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St. Kate’s students volunteer for deaf community

Students Kassie Zimmer, RaeLynn Satterlee and Chelsea Prior, Professor Patty Gordon, and students Amanda Medina, Amy Werner and Erina Moriarty volunteered at the Capitol.
Students Kassie Zimmer, RaeLynn Satterlee and Chelsea Prior, Professor Patty Gordon, and students Amanda Medina, Amy Werner and Erina Moriarty volunteered at the Capitol.
Rebecca Zenefski 10

Seniors in the American Sign Language program at St. Catherine University volunteered their time at the Minnesota Capitol on Wednesday, to help during the lobby day for the deaf, deafblind and hard of hearing community.

“The Commission of Deaf, Deafblind and Hard of Hearing Minnesotans sponsors this day of hearings every two years,” said Patty Gordon, who teaches American Sign Language at St. Kate’s. “Our students are there to check them in, help them practice before they meet with their legislators and help with paperwork.”

The lobby day offers members of the deaf community support from local agencies and interpreters as they bring their concerns to their legislators and ask for continued funding for disability services.

Kassie Zimmer ‘11, a student in the American Sign Language interpreting program at St. Kate’s, was just one of the seniors who turned out to volunteer.

“Our role is to make sure people from the deaf community are comfortable,” said Zimmer. She said she had the opportunity to help both adults from the deaf community and young people, as several high school students participated in the event. “I’m so impressed with the juniors and seniors, the young people that are here.”

The event offered a real-world opportunity for students of St. Catherine University to help the deaf community. Students gathered in the State Office Building across from the Capitol on Wednesday morning, where they helped to create a home base for deaf individuals so that they could meet throughout the day.

While taking registrations and helping with paperwork was the biggest part of their volunteer work, students also helped individuals to practice signing or feel confident ahead of hearings with their legislators. Certified interpreters were on hand to translate throughout the day.

Later in the morning, members of the deaf community attended a training session, which offered advice on the best way to approach legislators when using American Sign Language, as well as advice on the issues that are currently being discussed in the Minnesota Legislature.

State Rep. Tom Huntley attended the training session to give those in the deaf community insight into the legislative process and to help individuals practice for scheduled hearings later in the day.

Teika Pakalns, of the Commission of Deaf, Deafblind and Hard of Hearing Minnesotans, led members of the deaf community through role-playing exercises during the session. She also provided information on some of the issues facing the deaf community.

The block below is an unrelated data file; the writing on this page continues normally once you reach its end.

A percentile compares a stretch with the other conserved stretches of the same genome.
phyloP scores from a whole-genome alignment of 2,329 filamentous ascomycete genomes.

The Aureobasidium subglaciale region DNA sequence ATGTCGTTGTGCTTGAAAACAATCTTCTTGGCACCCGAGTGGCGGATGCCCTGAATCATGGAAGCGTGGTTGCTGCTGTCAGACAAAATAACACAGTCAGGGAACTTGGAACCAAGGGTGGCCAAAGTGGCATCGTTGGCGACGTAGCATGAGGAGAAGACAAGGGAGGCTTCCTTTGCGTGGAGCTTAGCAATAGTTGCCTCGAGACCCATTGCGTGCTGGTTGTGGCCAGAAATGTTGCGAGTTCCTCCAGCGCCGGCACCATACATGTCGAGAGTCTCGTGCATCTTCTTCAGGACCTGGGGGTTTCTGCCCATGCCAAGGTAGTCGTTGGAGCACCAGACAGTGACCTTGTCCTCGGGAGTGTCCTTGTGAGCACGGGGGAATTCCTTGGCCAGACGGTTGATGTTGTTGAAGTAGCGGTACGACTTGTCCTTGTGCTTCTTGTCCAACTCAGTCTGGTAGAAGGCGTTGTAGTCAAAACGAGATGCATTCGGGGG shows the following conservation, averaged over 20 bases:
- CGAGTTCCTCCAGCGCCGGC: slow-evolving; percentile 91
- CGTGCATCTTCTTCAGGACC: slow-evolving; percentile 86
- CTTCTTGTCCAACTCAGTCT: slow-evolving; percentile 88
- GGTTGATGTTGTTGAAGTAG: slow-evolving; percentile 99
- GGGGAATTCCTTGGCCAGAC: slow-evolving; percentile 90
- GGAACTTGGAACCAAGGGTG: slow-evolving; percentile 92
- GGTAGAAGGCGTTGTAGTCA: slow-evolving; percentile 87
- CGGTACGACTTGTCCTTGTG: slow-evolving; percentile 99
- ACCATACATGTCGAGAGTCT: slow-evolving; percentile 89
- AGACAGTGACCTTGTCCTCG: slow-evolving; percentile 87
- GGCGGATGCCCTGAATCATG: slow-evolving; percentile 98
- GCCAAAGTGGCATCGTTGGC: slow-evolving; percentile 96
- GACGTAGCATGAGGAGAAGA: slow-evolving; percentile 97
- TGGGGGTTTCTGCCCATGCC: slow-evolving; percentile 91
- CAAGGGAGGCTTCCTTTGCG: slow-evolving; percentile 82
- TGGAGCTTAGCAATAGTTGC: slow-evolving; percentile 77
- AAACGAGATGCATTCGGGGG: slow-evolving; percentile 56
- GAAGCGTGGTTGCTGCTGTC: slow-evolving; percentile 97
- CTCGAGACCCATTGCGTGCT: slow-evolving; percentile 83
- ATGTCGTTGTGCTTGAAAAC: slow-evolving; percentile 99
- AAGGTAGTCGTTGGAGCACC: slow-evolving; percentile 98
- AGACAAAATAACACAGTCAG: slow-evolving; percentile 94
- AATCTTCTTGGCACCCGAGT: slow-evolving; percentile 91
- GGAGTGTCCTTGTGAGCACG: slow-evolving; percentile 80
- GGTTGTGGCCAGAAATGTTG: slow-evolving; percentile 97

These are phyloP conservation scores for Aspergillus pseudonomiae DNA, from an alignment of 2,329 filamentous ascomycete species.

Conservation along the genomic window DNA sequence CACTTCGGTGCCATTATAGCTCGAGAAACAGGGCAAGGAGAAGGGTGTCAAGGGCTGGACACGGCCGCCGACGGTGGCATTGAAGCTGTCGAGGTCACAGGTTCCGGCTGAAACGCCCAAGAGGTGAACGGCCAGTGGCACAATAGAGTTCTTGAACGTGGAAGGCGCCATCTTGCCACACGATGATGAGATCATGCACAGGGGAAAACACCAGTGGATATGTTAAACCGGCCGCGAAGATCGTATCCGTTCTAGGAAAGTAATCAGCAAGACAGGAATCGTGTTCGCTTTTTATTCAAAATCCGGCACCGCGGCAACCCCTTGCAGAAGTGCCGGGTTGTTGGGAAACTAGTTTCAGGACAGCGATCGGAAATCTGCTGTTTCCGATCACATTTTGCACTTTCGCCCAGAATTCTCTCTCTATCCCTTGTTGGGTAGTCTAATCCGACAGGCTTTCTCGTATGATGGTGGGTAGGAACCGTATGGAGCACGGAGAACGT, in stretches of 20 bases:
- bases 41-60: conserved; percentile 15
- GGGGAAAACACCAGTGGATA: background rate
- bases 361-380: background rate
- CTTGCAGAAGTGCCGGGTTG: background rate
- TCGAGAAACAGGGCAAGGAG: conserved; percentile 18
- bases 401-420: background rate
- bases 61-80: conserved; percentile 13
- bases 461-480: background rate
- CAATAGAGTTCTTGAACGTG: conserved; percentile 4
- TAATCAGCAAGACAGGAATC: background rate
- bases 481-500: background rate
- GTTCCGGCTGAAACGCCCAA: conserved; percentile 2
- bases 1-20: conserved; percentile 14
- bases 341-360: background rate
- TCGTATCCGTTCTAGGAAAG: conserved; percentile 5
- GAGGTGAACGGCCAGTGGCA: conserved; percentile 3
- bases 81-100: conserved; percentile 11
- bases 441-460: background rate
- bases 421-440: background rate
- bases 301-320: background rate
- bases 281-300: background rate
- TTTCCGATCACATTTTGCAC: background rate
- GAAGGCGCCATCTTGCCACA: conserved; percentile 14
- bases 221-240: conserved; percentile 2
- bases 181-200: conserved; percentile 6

“People this week are making decisions about where to put money, where to cut money,” she said. “It’s important that we know about these topics.”

With the theme of “Communications: A Basic Need and A Civil Right,” the lobby day brought to light two new bills during the 2011 legislative session, including a bill for funds for statewide technology access and a bill for trial placement for the Minnesota State Academy for the Deaf.

Sponsors also discussed existing programs and services that may be at risk as the Legislature looks to cut the state budget. These ranged from the services provided by deafblind interveners, parent guides and deaf mentors to funding for schools and state-sponsored programs. The session also provided members of the deaf community a chance to share their concerns and bring forward the issues that are closest to their hearts.

Chelsea Prior ‘11, who is taking American Sign Language courses at St. Catherine University, said the volunteer work was stimulating and on target with her professional goals. Though American Sign Language is a minor for the St. Kate’s senior, she said she has always been interested in justice and peace.

“This kind of work is the thing that I’m into,” said Prior. “As a hearing person, I can help the non-hearing who may not have any exposure and connect them to the people they need to be connected to.”

After providing help with registrations and maintaining a home base in the morning, students had the opportunity to attend a rally and awards ceremony in the Capitol Rotunda at noon. Here, many members of the deaf community united to hear messages of strength and perseverance, and to watch some of the most recognized leaders in the deaf community accept awards from the commission. Among them, St. Kate’s faculty member Anita Buel was recognized for her work in the documentary film called Signing On.

Service learning is a requirement for students taking advanced American Sign Language courses at St. Catherine University. Through their courses students not only increase their understanding of American Sign Language, but they also gain a deep understanding of deaf culture.

yla

March 3, 2011 by Melissa Kaelin

See also: Leadership, Liberal Arts, Social Justice, Students